Capital and capitalists should not be seen as virtuous, as entitled to start with the presumption of innocence. Capitalists are out to maximize profits. They decide how much to invest, for what reason, for how long, where it is to be invested, what kind of equipment and resources and technologies will be used, how many workers and what kind of a labour force will be recruited, and so forth. This is called business planning. But, it is planning to enable them to become rich, it is planning that aims at the private accumulation of socially produced wealth. They are to do this by out-competing their rivals. Competition is the driver of the system. In recent times, this elemental force, competition, appears to have intensified, pushing capitalists to greater and greater extremes.
Capitalists need to, and want to, reduce the costs of production. They do this by forcing workers to compete with each other; unemployment is not such a bad thing; the increasing capacity to outsource work is a marvelous thing; they drive down wages and benefits by any means at hand, including the development of new technologies and innovative processes that allow them to displace human beings. They also reduce their costs to improve their profits, of course, by externalizing the costs of production, that is, by making others pay these costs. This includes the harms inflicted by the productive processes and the goods and services they produce. Injured and hurt workers and their dependents, consumers, users, and the environment in which we all live are to pay the price.
Inasmuch as regulations are imposed to protect workers and to internalize some of those production costs otherwise shifted to non-profit seekers, they are unwelcome. They are to be resisted. And capitalists do. They threaten to withhold their capital if regulators threaten them. They ask for ‘no or, at worst, reasonable’ regulation. It follows that a bargaining regime that lets these exploiters help set the limits on their exploitation is bound to fail. Capitalists will gild the lily when they tell the regulators about the risks and the precautions they are taking; they will prevaricate when they declare how high the costs of compliance will be; they will violate the standards set if this is likely to yield a profit, especially if they think they will not be caught and, if caught, not be punished very severely.
Lying and cheating are built into a legal regulatory framework that pretends that it merely has to address the problems of productive activities engaged in by virtuous actors for virtuous reason. The frailty of this assumption is further demonstrated by the fact that regulatory theory ignores evidence all around us: in their drive to accumulate, capitalists will produce literally anything that sells, from food, to medicine, to tobacco, to alcohol, to guns, to body parts, to anything at all. The obvious fact that capitalism and capitalists do not care a whit about the public welfare, should put some doubt in regulators’ minds about the virtue of ‘entrepreneurs.’ Yet, it does not. The ugly drive to make everything saleable has no logical limits in capitalism, corroding our values and cultures. Capitalists are self-interested, uncaring, anti-social actors, not worthy of presumptions in their favour.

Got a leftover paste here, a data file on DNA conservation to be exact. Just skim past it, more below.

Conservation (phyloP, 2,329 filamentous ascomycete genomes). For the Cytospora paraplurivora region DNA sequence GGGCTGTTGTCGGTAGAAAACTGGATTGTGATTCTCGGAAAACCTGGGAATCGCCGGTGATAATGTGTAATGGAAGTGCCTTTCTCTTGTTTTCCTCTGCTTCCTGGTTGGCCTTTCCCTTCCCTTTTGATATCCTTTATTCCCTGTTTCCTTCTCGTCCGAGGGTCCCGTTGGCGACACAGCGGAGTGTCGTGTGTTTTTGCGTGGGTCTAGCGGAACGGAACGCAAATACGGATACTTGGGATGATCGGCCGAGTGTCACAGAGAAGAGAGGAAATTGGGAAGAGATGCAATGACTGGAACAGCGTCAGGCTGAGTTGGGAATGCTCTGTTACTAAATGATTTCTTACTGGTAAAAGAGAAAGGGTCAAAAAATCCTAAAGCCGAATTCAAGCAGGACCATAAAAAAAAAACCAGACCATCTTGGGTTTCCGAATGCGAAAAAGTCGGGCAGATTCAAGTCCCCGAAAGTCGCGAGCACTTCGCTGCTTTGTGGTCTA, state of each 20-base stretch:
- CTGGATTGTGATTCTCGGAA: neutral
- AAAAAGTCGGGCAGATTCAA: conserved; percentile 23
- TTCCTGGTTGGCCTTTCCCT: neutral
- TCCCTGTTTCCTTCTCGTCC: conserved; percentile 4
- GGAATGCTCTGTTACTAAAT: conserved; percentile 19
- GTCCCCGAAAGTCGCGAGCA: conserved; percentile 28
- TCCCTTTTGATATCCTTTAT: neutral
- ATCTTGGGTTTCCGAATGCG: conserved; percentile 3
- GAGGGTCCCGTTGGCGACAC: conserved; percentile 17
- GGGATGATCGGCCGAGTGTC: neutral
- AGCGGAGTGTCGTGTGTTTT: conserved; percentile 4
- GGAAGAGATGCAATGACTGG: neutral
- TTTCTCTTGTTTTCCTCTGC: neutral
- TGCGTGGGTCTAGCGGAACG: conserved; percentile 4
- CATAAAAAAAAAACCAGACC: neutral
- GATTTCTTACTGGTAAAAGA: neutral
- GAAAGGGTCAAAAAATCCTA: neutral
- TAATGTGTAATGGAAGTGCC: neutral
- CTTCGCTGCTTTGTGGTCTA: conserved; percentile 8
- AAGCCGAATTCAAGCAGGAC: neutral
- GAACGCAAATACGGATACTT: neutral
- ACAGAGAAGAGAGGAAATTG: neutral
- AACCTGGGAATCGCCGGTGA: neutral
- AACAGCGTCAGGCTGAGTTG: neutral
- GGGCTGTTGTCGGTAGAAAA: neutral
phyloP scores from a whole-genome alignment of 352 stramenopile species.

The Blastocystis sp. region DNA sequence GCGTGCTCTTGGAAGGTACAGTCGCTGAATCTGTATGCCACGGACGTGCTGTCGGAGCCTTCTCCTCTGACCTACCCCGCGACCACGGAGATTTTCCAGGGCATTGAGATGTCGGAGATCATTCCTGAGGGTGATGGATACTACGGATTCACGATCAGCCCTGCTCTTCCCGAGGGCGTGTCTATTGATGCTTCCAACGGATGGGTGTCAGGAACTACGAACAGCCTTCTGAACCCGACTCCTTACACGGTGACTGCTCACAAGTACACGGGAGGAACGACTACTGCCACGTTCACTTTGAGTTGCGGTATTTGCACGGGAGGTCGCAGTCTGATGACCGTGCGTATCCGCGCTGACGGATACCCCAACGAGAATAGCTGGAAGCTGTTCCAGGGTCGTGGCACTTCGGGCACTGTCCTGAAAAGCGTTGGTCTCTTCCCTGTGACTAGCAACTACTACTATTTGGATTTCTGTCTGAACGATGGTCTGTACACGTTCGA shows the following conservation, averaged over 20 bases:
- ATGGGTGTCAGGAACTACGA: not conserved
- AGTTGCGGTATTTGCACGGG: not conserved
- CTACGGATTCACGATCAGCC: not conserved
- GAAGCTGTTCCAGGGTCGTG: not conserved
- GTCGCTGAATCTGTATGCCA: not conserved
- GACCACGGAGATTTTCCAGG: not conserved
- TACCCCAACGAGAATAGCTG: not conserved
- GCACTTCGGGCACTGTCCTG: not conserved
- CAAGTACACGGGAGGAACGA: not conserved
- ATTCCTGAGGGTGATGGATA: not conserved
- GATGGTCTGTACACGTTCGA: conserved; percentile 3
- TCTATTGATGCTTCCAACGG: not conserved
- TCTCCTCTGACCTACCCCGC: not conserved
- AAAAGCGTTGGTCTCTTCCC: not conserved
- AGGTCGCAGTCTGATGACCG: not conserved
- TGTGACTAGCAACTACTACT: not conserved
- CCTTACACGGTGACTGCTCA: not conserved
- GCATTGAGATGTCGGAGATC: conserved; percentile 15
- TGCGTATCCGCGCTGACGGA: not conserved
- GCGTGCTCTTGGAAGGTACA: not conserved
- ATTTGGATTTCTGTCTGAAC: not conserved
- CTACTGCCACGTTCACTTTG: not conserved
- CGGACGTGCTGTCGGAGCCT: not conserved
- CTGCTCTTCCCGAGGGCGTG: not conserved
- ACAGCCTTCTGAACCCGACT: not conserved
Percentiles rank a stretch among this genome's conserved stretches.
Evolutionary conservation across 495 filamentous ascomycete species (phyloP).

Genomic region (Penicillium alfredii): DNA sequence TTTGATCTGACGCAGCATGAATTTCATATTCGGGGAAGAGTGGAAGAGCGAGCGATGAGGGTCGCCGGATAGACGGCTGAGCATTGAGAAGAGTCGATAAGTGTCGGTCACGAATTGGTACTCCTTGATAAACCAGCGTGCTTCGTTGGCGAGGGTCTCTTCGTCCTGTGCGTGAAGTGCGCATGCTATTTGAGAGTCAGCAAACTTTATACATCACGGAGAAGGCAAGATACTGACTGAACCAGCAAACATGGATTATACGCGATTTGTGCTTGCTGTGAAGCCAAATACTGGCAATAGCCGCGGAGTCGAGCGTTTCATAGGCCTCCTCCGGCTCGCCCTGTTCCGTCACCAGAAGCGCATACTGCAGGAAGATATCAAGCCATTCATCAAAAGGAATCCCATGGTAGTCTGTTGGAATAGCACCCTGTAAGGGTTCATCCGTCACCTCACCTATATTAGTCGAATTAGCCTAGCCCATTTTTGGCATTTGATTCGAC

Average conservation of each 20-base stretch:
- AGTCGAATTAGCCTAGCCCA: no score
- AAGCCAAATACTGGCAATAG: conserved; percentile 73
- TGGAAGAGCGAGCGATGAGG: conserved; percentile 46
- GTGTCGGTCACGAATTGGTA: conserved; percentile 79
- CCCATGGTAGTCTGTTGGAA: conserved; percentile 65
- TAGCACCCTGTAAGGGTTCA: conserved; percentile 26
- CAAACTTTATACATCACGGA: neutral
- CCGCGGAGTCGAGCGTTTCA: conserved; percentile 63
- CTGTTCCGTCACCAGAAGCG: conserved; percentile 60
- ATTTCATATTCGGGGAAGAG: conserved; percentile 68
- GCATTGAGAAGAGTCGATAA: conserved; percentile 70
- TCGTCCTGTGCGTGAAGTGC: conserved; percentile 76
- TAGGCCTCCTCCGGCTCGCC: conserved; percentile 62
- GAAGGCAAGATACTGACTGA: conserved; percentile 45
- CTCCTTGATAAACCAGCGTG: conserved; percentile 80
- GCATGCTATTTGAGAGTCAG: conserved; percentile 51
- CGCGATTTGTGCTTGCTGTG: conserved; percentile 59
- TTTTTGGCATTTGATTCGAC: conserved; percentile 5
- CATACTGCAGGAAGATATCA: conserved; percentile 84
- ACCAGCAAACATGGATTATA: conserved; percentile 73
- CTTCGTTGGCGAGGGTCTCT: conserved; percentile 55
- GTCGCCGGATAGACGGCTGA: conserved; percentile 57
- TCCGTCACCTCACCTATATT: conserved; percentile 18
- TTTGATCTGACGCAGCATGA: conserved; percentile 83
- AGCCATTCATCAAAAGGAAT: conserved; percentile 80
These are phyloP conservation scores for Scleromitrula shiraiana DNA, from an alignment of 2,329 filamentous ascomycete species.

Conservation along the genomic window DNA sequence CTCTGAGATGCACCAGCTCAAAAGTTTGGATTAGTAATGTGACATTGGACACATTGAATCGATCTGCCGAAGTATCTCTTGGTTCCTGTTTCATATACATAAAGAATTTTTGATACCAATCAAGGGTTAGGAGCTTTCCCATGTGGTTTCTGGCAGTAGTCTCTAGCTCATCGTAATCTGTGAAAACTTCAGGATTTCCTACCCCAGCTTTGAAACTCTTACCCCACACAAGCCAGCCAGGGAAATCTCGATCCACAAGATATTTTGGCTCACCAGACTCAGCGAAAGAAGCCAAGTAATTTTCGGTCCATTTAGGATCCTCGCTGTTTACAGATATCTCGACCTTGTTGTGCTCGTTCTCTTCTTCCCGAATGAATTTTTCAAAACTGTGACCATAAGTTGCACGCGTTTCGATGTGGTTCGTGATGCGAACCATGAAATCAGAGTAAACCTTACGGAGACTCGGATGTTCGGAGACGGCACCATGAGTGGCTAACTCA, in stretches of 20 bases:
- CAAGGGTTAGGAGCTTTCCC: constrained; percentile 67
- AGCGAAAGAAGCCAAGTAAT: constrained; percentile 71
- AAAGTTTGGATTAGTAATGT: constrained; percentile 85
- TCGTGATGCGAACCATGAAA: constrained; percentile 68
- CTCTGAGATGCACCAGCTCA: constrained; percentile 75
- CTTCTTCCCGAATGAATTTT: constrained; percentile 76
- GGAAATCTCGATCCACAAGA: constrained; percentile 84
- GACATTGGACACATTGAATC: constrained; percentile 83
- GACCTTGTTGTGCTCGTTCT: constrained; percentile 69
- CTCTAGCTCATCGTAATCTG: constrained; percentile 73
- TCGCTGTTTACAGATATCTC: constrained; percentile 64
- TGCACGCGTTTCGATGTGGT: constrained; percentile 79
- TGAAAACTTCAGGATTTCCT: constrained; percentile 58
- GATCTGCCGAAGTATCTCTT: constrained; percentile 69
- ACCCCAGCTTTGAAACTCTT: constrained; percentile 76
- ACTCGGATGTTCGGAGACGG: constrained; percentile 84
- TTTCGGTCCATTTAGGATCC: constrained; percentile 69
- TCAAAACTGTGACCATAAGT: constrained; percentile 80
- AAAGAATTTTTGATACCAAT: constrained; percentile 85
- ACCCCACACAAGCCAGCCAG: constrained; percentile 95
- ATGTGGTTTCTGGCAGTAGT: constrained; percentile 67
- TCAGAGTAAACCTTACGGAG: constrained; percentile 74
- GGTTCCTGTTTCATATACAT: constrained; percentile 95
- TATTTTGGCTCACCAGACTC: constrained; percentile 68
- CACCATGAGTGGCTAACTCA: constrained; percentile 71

Capitalism and capitalists are not virtuous. The system is criminogenic.
So, while it is true that all productive activities entail risks, they are not the same risks for the same people or locales if the aim of production is not set by the competitive model to maximize profits by reducing costs. If people’s needs were the object of production, the safety of the workers doing the producing, that of the consumers and users of the goods and services produced, the maintenance of a healthy environment would be front and centre in what is now called business planning. More, it would make perfect sense to have all these people whose needs were most likely to affected, participate directly in the planning and in the decision-making about what risks to accept and about what needs they wanted to satisfy, rather than have them participate by bleeding and dying. Productive activities would still entail risks, but risks more democratically accepted and acceptable.
Until we make the points about the toxic and fraught nature of our regulatory framework and the radical changes this demands, the bleeding, the dying, the illnesses, the degraded environment will continue, and likely get worse.
Lac-Mégantic should make us angry. Let our anger be informed anger. Let us not go down the path of looking for reform to a regulatory system that is designed to fail us.
Harry Glasbeek is a Professor Emeritus and Senior Scholar, Osgoode Hall Law School, York University. His latest books are Class Privilege: How Law Shelters Shareholders and Coddles Capitalism (2107) and the follow-up, Capitalism: A Crime Story (2018) both published by Between the Lines, Toronto. Professor Glasbeek is a frequent contributor to Canadian Dimension.